Architecture industry briefing
The latest news and stories you need to know about
News in numbers
The UAE plans for one quarter of its buildings to be constructed using 3D printing technology by 2030.
More than 200 built environment organisations have endorsed a report by the Royal Institute of British Architects and pressure group Architects Declare, ‘Built for the Environment’ which was presented to policymakers at the COP26 climate conference.
Close to nine out of ten local builders are reporting project delays because of supply chain issues or difficulty recruiting staff, according to a survey of SMEs by the Federation of Master Builders (FMB).
Almost all builders responding to an FMB survey reported facing material price rises in Q3 2021, with 93% expecting this to continue into Q4.
The UK’s Heat and Buildings Strategy is pledging to invest £60million in heat pump innovation and offering £5,000 to households to install heat pumps.
World’s first 3D printed lab
Dubai has achieved a world record for building the world’s first 3D printed laboratory, the Dubai Electricity and Water Authority’s Robotics and Drone laboratory at the Mohammed bin Rashid Al Maktoum Solar Park. 3D printing in construction plays a key role in the country’s industrial strategy.
Welcome to Niagara Falls
Construction has started on the $46m Niagara Falls State Park Welcome Center. The new 28,000ft² facility, due to open in 2023, will offer a better connection for pedestrians between the Falls and the city’s downtown business district.
Luxury wellness for Las Vegas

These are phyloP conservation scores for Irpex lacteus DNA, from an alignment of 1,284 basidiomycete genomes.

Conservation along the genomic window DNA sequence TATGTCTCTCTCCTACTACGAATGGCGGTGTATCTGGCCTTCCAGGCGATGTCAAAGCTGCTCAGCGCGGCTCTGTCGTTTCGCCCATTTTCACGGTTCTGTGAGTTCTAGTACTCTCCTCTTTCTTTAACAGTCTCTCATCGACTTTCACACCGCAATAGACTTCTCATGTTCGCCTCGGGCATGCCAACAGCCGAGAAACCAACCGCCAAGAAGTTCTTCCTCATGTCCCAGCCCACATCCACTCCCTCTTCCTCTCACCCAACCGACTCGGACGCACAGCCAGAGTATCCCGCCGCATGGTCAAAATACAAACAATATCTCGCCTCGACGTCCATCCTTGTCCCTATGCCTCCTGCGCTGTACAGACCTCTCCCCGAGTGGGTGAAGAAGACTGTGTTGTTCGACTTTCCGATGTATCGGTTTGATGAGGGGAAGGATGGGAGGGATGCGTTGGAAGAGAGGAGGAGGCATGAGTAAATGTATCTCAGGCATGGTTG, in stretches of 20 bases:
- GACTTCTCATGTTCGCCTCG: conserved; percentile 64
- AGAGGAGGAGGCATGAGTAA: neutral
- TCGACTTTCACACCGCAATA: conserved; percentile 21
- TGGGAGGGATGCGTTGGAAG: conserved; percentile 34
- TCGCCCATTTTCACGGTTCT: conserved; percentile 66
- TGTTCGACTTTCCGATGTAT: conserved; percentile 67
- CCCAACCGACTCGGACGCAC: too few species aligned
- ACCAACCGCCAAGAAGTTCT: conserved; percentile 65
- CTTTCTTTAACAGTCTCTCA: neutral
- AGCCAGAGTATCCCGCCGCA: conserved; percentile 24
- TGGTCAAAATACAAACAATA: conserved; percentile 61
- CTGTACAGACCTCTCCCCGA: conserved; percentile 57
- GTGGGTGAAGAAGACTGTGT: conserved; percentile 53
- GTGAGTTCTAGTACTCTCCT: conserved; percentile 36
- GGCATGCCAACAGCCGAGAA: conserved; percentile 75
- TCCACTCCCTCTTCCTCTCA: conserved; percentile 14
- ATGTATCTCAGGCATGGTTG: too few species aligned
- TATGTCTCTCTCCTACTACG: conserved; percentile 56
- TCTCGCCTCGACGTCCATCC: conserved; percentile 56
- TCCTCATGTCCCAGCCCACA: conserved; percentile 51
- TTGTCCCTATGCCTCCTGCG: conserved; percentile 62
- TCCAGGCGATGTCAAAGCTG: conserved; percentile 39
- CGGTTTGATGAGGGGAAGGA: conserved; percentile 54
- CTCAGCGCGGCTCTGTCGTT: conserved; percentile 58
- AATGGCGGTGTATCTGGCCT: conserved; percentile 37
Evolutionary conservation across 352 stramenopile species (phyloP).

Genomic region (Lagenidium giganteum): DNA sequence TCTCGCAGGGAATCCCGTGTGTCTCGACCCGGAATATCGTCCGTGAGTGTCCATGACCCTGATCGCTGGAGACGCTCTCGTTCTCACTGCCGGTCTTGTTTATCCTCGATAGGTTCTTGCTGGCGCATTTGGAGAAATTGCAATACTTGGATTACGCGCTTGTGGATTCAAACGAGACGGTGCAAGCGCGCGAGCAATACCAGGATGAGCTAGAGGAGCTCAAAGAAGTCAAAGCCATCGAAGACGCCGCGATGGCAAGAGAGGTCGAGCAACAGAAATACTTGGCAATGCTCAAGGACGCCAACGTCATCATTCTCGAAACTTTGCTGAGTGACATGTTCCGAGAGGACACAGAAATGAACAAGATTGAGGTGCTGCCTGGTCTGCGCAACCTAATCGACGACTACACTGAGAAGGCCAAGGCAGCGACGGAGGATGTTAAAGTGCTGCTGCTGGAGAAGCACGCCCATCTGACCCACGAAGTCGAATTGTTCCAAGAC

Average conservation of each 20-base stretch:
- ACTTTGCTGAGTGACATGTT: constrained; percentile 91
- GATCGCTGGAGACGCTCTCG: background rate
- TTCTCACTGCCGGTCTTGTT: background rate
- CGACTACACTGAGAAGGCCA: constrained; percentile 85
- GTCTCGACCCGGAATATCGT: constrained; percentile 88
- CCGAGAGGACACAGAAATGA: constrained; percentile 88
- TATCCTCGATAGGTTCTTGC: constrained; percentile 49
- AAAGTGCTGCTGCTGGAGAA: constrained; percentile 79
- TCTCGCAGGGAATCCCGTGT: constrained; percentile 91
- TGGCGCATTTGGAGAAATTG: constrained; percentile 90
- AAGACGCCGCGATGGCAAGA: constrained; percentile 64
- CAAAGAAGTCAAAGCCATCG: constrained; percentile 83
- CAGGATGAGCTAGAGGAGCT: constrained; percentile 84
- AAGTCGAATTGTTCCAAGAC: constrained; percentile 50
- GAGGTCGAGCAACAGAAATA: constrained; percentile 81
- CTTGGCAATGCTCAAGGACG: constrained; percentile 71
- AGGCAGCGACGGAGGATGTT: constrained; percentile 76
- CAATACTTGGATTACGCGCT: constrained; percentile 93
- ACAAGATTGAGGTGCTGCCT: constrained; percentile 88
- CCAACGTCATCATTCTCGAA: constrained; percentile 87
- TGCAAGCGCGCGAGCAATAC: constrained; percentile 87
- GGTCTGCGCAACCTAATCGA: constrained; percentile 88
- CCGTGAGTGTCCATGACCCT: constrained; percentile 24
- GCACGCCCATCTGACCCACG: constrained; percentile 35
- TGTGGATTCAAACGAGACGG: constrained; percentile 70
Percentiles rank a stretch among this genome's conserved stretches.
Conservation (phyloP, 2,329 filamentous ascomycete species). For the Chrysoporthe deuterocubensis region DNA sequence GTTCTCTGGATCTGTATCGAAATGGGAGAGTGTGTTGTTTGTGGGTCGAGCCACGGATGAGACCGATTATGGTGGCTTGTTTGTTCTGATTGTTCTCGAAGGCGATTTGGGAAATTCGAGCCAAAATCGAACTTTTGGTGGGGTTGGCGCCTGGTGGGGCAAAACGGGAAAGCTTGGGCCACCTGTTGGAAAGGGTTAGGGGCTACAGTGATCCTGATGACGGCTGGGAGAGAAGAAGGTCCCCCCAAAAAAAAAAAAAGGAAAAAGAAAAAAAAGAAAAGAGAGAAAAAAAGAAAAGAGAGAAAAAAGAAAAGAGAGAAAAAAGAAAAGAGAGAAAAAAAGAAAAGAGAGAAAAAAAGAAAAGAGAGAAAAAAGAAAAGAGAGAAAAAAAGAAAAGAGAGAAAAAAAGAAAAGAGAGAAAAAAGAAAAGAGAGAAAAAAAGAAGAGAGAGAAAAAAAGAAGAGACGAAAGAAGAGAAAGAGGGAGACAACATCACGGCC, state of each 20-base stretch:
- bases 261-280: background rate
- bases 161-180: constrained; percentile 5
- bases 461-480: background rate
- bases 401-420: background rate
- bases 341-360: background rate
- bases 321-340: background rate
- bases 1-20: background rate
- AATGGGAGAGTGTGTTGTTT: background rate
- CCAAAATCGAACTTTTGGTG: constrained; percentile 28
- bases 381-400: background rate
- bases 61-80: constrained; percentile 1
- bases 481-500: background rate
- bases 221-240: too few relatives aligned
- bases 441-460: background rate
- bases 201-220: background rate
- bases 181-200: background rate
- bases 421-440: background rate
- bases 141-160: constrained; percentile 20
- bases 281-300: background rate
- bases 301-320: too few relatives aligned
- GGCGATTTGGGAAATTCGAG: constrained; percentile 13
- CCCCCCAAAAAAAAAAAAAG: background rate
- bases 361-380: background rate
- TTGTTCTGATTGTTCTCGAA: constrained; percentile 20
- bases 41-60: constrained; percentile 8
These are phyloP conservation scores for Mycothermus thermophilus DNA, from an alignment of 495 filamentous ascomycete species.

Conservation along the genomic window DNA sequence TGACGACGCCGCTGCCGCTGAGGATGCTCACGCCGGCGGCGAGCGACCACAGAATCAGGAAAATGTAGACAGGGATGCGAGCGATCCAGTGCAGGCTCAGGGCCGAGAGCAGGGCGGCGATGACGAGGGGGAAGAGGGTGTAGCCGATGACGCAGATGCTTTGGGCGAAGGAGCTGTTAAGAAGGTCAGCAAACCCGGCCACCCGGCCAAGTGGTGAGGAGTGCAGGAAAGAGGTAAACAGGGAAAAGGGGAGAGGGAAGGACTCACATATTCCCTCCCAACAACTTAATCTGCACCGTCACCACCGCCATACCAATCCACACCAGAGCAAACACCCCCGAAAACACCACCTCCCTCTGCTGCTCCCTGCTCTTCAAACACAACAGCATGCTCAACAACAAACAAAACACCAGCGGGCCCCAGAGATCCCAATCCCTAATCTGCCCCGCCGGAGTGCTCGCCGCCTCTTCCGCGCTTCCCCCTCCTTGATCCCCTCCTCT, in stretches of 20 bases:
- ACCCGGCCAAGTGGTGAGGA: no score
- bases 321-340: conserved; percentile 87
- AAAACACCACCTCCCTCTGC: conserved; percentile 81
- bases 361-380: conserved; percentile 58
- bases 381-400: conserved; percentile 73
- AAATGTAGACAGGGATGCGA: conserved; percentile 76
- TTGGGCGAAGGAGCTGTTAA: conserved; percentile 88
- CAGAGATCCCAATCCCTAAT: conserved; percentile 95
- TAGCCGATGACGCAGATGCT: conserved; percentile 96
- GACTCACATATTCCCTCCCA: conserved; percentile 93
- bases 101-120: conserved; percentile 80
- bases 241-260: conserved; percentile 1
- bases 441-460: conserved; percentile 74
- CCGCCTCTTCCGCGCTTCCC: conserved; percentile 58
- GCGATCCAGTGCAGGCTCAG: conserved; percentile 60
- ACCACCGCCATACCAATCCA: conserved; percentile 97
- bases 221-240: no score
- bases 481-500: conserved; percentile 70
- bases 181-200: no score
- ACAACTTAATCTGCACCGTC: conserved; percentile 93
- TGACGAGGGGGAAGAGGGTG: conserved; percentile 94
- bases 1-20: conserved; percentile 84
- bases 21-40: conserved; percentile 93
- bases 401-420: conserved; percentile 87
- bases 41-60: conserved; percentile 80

Steelman Partners has unveiled the design of Spa Majestic, a wellness centre for the $850m ultra-luxury Majestic Las Vegas resort in the US. The 70,000ft² building features a distinct curvilinear shape, which is inspired by the historic La Concha Motel designed by architect Paul Williams. Construction of the resort is planned to start in 2022 and finish in 2024.
Credit: Steelman Partners
With the help of artificial intelligence and four collaborative robots, researchers at ETH Zurich are designing and fabricating a 22.5m tall green architectural sculpture.
Researchers from ETH Zurich, working with industry partners, are creating a green architectural sculpture for the Tech Cluster Zug, a redevelopment of a former industrial site. Soaring to a height of 22.5 metres, the structure will consist of five geometrically complex wooden pods that are slightly offset from each other and supported by eight thin steel pillars.
Named Semiramis after the Babylonian queen to whom the ancient Hanging Gardens of Babylon have been attributed, the sculpture is being designed and built using innovative digital methods that were developed as part of the project.
A custom machine learning algorithm, developed in collaboration with the Swiss Data Science Center, presented the researchers with sophisticated design options for the sculpture. The researchers used ETH Zurich’s Immersive Design Lab to explore the designs in three dimensions and fine-tune them together in real time.
The chosen design is currently being manufactured in the Robotic Fabrication Laboratory at ETH Zurich, using four suspended robotic arms controlled by an algorithm.
Read more about the project here.